Whenever you copy someone else’s game, you always end up being inferior to whoever you’re copying. So we stayed true to who we are, developed upon that and came out with Future Soldier.
It seems like a blend of a few different styles of game. It’s the strategy of Full Spectrum Warrior, the gadgets of Metal Gear Solid 4, gameplay like Gears of War and a setting similar to the Battlefield and Call of Duty games. Yet it does very much occupy its own corner of the market.
Take the drones for example. Sending up an airborne drone to scout out your enemies, marking which of your men will take out which enemies once you’ve spotted them all and executing that move in unison is a little like the room takedowns from Close Combat but on a grand, outdoor scale.
Yeah, we definitely wanted to re-examine the orders system from the first games. In GRAW 1 and GRAW 2 we had the teammate AI take out enemies based on location, but we moved away from this because it’s just unrealistic and makes no sense.
The new system we’ve implemented where you can give teammates specific targets is actually closer to reality and gets you to the exact same point while being more accessible. They’ll actually wait for you to shoot before they do, so you get to that point where you’re actually managing your team, but its different, easier and allows you to focus on something else.
The way the 3rd person camera detaches in such a fluid motion is also incredibly unique as far as cinematic techniques in gaming go.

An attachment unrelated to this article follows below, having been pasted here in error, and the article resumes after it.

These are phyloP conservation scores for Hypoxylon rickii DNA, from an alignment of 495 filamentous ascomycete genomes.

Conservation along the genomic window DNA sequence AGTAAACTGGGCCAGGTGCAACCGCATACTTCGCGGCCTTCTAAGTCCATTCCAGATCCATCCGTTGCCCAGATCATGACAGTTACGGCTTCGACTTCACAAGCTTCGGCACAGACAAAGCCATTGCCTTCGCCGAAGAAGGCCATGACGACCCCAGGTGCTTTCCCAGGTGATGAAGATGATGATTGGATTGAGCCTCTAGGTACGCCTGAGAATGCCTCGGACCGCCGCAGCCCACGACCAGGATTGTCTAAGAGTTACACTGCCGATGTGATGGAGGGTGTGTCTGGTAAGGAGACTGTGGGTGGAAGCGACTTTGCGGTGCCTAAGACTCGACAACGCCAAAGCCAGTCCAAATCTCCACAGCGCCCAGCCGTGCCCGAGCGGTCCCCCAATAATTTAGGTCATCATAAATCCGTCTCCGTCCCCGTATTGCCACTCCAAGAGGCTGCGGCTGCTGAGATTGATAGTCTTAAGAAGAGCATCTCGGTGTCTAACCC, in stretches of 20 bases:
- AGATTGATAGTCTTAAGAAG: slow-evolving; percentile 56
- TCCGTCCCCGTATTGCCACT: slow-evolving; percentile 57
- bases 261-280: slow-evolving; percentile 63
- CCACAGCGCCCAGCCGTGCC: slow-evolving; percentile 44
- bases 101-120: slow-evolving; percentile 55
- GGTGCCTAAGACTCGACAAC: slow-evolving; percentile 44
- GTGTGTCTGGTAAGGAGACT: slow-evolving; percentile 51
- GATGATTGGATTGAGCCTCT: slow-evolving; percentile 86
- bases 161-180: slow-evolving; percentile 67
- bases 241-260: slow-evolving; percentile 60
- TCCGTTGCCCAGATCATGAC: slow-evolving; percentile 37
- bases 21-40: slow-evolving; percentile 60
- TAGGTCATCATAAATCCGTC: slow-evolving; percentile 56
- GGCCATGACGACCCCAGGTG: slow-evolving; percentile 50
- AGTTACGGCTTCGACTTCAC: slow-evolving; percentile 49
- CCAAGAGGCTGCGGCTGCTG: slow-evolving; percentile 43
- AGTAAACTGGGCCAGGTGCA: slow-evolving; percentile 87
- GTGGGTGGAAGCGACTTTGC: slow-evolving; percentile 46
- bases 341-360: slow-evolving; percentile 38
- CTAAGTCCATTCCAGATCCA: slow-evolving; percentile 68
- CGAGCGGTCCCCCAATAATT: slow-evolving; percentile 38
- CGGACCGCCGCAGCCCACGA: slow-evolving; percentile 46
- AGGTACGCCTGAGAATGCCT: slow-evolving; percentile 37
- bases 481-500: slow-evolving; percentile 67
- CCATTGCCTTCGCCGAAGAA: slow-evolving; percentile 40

That’s exactly right, we really wanted to be able to have a specific camera which gives you total control, but at the same time deliver that feeling of a handheld camera which makes you feel like you’re actually in the warzone. So we wanted to find a way to fuse that kind of practical camera with the stylised aspects and came up with this system.
So not letting it go too far in the wrong direction like Kane and Lynch 2. Well, it does work. It’s a really well done system.
Yeah, so we decided we’d have those pivotal moments like when your team is entering a new room or breaching a door or whatever, and allow things to be cinematic then. There’s actually this new technique we’ve used during motion capture where you record your actors using a handheld camera, so while our guys were acting this out, we had one extra person filming without a suit while walking in amongst all of them, creating that unique perspective in the game.
So it ends up with the camera looking around, you can see yourself and the other Ghosts and it’ll neatly end up back behind you seamlessly, and you’re back into gameplay. So that’s how this was done.
How aggressively is Ubisoft going after Ghost Recon being a success this year?
Well, I’m on the studio side, but Ubisoft the publisher is a really big believer in the franchise and is backing it to the hilt massively. We definitely think we’ve got a great experience which makes sense in this market.
We’re definitely supporting it hugely. I can’t say anything specific about DLC or anything, but it has the full support of the publisher.
It sounds dumb, because it’s been postponed and postponed and postponed, but those decisions were entirely based on content. Publishers will often base those decisions on other considerations like the end of financial year, but we showed the game to Ubisoft publishing and told them directly how much the game could be polished and perfected in those extra two months between the March and (now) May release dates, and they gave us their full support.
Thank you for your time.